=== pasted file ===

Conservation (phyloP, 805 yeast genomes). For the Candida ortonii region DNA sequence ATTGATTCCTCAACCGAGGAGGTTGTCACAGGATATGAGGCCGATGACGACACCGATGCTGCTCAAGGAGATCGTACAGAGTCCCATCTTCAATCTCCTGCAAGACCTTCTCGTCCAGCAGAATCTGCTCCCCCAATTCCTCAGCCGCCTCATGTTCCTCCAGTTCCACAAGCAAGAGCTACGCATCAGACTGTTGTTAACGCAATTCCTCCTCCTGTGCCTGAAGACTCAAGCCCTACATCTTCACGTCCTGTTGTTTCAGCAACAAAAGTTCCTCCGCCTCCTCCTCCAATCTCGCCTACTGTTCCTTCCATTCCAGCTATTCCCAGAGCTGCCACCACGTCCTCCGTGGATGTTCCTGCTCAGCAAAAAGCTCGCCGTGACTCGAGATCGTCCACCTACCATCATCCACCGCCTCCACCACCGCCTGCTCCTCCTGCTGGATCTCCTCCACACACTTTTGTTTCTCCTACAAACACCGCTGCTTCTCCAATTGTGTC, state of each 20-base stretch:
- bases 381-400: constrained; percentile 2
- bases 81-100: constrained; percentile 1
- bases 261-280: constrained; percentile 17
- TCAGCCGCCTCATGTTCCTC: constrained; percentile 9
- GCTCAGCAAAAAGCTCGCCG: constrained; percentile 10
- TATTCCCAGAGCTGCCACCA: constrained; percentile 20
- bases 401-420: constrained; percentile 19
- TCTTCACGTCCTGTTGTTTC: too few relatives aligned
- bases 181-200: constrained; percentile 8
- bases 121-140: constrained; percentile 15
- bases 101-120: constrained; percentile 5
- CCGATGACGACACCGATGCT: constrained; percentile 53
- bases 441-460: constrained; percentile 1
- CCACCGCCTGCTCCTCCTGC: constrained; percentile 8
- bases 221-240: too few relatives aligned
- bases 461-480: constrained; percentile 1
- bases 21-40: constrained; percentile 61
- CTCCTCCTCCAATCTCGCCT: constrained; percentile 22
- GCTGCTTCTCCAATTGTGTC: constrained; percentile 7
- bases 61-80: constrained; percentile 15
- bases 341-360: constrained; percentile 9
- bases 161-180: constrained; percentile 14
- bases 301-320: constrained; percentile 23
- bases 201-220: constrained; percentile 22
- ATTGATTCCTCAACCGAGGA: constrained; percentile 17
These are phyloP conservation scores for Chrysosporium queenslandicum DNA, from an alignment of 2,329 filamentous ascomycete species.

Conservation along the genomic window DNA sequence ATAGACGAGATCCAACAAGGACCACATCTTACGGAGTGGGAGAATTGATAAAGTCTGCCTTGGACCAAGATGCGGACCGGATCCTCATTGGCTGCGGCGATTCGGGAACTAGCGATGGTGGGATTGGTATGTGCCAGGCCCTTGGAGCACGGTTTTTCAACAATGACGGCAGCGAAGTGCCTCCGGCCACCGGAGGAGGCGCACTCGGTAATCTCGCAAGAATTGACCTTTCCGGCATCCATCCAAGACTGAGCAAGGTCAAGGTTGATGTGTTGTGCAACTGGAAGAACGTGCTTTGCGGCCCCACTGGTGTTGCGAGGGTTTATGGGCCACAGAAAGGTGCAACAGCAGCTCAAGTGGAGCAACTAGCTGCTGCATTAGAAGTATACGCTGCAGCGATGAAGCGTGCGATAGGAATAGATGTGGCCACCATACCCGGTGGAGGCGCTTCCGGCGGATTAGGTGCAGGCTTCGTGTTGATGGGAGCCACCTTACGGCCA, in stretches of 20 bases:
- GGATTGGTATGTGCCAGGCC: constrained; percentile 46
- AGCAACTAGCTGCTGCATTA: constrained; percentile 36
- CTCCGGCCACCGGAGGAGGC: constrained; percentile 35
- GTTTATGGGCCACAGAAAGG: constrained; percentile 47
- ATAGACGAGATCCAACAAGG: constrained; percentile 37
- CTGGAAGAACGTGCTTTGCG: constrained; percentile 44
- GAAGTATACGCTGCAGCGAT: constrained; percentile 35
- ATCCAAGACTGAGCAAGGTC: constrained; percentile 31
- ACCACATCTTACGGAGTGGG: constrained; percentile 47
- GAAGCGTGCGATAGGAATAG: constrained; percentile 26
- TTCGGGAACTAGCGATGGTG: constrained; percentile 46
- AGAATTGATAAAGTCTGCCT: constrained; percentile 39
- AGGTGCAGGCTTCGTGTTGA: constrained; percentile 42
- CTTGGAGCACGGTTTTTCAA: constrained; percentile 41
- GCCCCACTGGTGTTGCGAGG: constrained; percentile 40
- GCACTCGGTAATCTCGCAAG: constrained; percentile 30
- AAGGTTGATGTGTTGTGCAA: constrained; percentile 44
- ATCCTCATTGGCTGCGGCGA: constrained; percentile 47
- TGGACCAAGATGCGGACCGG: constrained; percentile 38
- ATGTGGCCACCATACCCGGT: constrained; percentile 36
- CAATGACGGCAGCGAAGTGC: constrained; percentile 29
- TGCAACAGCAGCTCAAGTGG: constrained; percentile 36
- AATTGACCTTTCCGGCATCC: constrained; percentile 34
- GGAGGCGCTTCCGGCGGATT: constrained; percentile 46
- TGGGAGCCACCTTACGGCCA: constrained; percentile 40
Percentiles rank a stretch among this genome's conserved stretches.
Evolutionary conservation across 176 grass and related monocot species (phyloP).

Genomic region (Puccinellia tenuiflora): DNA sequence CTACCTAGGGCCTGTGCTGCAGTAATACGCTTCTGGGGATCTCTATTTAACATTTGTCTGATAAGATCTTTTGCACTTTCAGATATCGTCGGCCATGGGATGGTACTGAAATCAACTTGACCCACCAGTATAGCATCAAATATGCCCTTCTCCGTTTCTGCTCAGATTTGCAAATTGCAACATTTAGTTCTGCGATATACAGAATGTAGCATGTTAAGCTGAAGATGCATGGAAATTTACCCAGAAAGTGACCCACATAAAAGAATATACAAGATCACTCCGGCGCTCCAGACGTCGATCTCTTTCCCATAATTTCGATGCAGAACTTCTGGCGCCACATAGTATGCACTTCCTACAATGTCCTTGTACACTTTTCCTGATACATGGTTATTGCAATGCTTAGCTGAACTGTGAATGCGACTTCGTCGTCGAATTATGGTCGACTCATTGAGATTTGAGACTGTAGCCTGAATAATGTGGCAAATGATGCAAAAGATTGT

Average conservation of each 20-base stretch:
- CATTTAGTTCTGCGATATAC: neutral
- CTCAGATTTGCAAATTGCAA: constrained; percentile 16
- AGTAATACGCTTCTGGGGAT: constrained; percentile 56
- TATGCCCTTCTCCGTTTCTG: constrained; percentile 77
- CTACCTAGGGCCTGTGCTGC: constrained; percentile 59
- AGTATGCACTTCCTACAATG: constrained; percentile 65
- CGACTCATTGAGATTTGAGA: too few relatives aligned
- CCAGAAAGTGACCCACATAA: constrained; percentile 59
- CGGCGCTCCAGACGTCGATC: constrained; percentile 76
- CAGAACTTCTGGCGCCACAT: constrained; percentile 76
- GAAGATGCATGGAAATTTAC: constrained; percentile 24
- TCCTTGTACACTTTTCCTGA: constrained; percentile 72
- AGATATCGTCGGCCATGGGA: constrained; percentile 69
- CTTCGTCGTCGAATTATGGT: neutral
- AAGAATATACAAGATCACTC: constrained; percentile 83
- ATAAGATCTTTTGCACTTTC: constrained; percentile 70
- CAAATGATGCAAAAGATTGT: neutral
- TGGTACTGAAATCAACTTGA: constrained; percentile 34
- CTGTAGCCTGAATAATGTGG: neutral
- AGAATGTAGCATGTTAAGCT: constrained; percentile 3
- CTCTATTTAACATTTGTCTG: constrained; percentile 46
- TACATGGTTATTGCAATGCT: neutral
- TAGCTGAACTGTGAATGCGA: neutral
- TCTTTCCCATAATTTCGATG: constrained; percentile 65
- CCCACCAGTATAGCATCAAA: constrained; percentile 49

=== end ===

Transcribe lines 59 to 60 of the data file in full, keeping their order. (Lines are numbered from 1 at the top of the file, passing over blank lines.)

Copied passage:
- CTCAGATTTGCAAATTGCAA: constrained; percentile 16
- AGTAATACGCTTCTGGGGAT: constrained; percentile 56